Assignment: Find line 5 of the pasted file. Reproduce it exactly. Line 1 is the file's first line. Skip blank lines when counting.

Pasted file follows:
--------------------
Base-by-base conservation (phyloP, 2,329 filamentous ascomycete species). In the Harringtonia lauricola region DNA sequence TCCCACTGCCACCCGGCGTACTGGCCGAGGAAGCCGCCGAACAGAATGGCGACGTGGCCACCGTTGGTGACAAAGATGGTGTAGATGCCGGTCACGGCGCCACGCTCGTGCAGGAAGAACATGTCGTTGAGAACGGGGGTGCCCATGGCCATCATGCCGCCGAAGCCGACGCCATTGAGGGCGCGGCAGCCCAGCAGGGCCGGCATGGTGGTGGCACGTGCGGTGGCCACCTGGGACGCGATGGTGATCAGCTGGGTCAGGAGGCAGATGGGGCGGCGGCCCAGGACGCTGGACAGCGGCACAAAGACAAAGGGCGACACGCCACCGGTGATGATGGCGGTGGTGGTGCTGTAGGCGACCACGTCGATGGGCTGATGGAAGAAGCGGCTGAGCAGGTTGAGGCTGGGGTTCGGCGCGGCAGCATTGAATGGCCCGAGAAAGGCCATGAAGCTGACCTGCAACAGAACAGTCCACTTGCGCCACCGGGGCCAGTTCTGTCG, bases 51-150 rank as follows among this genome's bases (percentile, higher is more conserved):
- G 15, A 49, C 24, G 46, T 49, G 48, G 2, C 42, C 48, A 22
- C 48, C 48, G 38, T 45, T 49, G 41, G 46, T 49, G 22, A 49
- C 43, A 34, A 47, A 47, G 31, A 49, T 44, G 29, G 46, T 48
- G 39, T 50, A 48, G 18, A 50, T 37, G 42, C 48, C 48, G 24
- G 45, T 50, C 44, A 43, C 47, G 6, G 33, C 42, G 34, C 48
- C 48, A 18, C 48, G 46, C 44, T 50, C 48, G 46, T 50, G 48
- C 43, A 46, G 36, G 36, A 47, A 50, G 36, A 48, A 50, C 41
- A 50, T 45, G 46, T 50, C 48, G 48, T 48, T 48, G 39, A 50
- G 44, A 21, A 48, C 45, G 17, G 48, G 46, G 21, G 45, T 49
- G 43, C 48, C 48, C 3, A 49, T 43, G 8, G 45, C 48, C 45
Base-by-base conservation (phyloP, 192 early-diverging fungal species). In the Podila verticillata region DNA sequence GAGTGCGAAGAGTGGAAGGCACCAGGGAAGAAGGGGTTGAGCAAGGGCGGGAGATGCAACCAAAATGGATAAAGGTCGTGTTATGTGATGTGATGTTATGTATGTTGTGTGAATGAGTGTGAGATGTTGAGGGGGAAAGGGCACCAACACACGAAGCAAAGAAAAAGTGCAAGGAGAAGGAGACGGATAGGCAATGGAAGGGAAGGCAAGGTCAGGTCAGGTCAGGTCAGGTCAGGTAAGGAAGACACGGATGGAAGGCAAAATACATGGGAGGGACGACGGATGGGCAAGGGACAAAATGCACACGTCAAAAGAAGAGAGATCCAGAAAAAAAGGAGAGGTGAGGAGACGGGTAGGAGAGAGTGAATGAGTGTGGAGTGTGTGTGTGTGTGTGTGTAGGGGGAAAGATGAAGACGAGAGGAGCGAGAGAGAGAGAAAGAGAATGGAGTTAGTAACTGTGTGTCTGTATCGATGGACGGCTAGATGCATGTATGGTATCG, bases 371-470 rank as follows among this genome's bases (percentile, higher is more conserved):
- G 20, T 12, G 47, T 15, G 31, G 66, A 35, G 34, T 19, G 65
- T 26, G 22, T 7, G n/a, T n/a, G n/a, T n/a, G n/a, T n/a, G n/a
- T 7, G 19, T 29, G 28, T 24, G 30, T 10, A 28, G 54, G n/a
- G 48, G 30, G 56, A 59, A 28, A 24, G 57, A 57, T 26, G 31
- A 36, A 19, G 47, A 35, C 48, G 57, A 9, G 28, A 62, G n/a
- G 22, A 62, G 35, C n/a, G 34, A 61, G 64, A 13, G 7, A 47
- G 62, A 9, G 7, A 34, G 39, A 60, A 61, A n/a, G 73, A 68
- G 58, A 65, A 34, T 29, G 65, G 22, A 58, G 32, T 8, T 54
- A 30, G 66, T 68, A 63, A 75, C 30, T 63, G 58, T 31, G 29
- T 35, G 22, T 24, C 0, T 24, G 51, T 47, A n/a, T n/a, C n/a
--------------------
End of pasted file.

- G 39, T 50, A 48, G 18, A 50, T 37, G 42, C 48, C 48, G 24